Georgia Politics, Campaigns, and Elections for December 8, 2020


Georgia Politics, Campaigns, and Elections for December 8, 2020

President Abraham Lincoln issued his Proclamation of Amnesty and Reconstruction on December 8, 1863.

First, it allowed for a full pardon for and restoration of property to all engaged in the rebellion with the exception of the highest Confederate officials and military leaders.

Second, it allowed for a new state government to be formed when 10 percent of the eligible voters had taken an oath of allegiance to the United States.

Third, the Southern states admitted in this fashion were encouraged to enact plans to deal with the freed slaves so long as their freedom was not compromised.

On December 8, 1899, Georgia Governor Allen Candler signed legislation to levy a tax on all dogs older than four months.

The United States declared war on Japan on December 8, 1941. Montana Congresswoman Jeanette Rankin, the first female elected to the United States House of Representatives, cast the sole dissenting vote.

Gregg Allman was born December 8, 1947 in Nashville, Tennessee.

John Lennon was shot and killed outside his apartment building in New York City on December 8, 1980.

Georgia Politics, Campaigns, and Elections

Georgia State Senators who attended a committee meeting last week are urged to quarantine after former New York City Mayor Rudy Giuliani tested positive for COVID-19, according to the AJC.

Senate President Pro Tem Butch Miller, a Gainesville Republican who did not attend the hearing, said senators who participated in the Senate Judiciary subcommittee meeting who have not previously contracted COVID-19 were encouraged to quarantine for two weeks. Giuliani, a former mayor of New York City, did not wear a mask while in the Capitol.

“We are clearly disappointed that Mayor Giuliani disregarded the health and well-being of others by not wearing a mask when it clearly would have been appropriate,” Miller said.

State Sen. William Ligon, a Brunswick Republican and chairman of the subcommittee that held the hearing, said in a statement that Giuliani was in “close proximity to senators, Senate staff, members of the media and the general public,” and he encouraged them to follow health recommendations.

Senate staff members who came in contact with Giuliani have been asked to get COVID-19 tests and work remotely until they receive negative test results, said Steve Tippins, Miller’s chief of staff.

Governor Brian Kemp issued Executive Order #, appointing a panel to investigate charges against Spalding County Commissioner (District 5) Donald F. Hawbaker and recommend whether Hawbaker should be suspended.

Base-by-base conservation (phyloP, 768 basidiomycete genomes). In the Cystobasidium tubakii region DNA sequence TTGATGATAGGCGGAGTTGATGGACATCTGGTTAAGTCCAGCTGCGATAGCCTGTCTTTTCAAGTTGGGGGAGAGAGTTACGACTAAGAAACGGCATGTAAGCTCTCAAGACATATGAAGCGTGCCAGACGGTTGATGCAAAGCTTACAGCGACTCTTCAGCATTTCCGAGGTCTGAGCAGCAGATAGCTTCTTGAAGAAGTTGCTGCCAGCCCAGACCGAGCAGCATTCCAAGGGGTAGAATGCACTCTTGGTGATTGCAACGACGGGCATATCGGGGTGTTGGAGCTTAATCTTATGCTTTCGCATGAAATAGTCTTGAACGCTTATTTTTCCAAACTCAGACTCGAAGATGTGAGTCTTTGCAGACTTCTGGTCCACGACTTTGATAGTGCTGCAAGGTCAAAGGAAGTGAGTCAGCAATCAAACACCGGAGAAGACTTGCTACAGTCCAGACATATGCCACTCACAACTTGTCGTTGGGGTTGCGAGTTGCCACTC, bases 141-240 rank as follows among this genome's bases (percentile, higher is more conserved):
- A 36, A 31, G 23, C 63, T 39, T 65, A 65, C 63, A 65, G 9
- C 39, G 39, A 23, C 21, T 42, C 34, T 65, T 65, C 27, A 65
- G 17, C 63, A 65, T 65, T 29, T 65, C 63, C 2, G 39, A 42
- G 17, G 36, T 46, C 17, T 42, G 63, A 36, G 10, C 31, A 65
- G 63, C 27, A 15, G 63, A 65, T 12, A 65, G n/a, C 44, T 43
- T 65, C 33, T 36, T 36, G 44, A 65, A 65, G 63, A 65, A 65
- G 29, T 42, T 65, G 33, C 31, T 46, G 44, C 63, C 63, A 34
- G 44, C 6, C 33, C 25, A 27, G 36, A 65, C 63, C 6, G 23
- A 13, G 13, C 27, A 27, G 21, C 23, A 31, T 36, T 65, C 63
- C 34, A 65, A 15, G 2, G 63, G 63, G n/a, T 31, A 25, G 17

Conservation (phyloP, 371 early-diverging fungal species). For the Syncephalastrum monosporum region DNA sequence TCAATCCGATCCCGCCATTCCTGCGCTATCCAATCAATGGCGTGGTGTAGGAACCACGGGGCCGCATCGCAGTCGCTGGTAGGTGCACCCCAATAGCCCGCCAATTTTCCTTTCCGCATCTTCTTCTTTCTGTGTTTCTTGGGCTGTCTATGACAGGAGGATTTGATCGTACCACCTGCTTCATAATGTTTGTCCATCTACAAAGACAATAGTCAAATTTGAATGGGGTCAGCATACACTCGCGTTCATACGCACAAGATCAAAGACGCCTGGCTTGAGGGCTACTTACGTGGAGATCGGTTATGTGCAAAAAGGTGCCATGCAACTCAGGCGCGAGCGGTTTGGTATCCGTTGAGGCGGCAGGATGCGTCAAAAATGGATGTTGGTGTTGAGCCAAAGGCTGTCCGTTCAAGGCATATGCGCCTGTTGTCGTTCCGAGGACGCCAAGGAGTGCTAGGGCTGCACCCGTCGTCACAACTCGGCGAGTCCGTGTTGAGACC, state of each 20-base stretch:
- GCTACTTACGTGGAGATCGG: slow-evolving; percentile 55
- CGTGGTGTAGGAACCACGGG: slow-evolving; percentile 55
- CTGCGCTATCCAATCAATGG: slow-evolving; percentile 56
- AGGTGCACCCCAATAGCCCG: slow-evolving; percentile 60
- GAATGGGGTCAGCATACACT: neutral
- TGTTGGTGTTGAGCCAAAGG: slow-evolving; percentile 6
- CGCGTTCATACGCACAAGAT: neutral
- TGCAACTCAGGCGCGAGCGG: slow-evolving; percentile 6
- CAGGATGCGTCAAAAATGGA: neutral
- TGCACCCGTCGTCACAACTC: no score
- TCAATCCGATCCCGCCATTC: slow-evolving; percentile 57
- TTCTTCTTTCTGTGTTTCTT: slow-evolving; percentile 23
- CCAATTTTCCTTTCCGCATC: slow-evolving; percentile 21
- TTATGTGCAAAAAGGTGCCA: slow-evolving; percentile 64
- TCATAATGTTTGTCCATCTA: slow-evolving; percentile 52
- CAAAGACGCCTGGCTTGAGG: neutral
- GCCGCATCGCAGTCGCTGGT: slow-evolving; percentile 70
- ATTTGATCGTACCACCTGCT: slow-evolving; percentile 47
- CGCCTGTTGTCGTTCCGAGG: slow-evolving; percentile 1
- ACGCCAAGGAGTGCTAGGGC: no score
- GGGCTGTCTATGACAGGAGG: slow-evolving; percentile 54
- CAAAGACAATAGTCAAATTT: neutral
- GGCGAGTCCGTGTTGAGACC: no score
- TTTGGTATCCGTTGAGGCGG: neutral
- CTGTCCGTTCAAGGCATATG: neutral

Commissioner Hawbaker was indicted earlier this year after a SWAT standoff, according to the AJC.

Donald Hawbaker, 65, was arrested Feb. 4 after deputies went to the Sun City Peachtree community in Griffin to serve an arrest warrant for simple assault and disorderly conduct, the sheriff’s office said.

The District 5 commissioner was accused of pointing a gun at his wife and telling her to leave the house, Sheriff Darrell Dix said previously.

When deputies arrived at the 55-and-older community about 2:30 p.m., they were met with gunfire from the home, authorities said. No one was hit.

Concerned that Hawbaker may be been struck, Dix called in the SWAT team and ordered his department’s armored personnel carrier to drive through the front of the house.

Hawbaker was eventually taken into custody, ending the standoff that lasted more than two hours. A grand jury indicted him Thursday on one count of aggravated assault under the Family Violence Act, two counts of possession of a firearm during the commission of a felony and five counts of aggravated assault on law enforcement officers.

Georgia Secretary of State Brad Raffensperger re-certified the results of the Presidential election after the recount, according to the Dalton Daily Citizen News.

“We have now counted legally cast ballots three times and the results remain unchanged,” Raffensperger, a Republican, said.

“I know there are people that are convinced the election was fraught with problems. But the evidence — the actual evidence — the facts, tell us a different story,” he added.

Biden defeated President Donald Trump in Georgia by 12,670 votes.

“All this talk of a stolen election, whether it’s Stacey Abrams or the president of the United States, is hurting our state. … Continuing to make debunked claims of a stolen election is hurting our state,” Raffensperger said, likening Trump’s refusal to concede the presidential election to Abrams’ actions following the 2018 gubernatorial race.

Raffensperger said he will push “major reform” of election processes in the upcoming legislative session, an effort supported by Gov. Brian Kemp and Lt. Gov. Geoff Duncan.

As of Monday, 1,076,431 Georgians had already requested absentee ballots for the runoff elections. More than 43,000 ballots had already been cast and accepted.

From the Ledger-Enquirer:

The Georgia Bureau of Investigations will assist the secretary of state’s office with 250 active cases tied to voting irregularities in 2020, but state election officials have denied that widespread fraud occurred.

Raffensperger again spoke out against election disinformation, saying the “truth matters.” In a Wall Street Journal opinion article published Sunday evening, Raffensperger said Trump was using a “playbook” established by former Georgia gubernatorial candidate Stacey Abrams. The state’s top election official drew parallels between Trump’s actions in 2020 to Abrams’ “refusal to concede” to Kemp in the closely fought 2018 election.

“All of this talk about a stolen election, whether it’s Stacey Abrams or the president of the United States, is hurting our state,” Raffensperger said during Monday’s news conference. “It is now time to direct our energies towards the Jan. 5 runoff election.”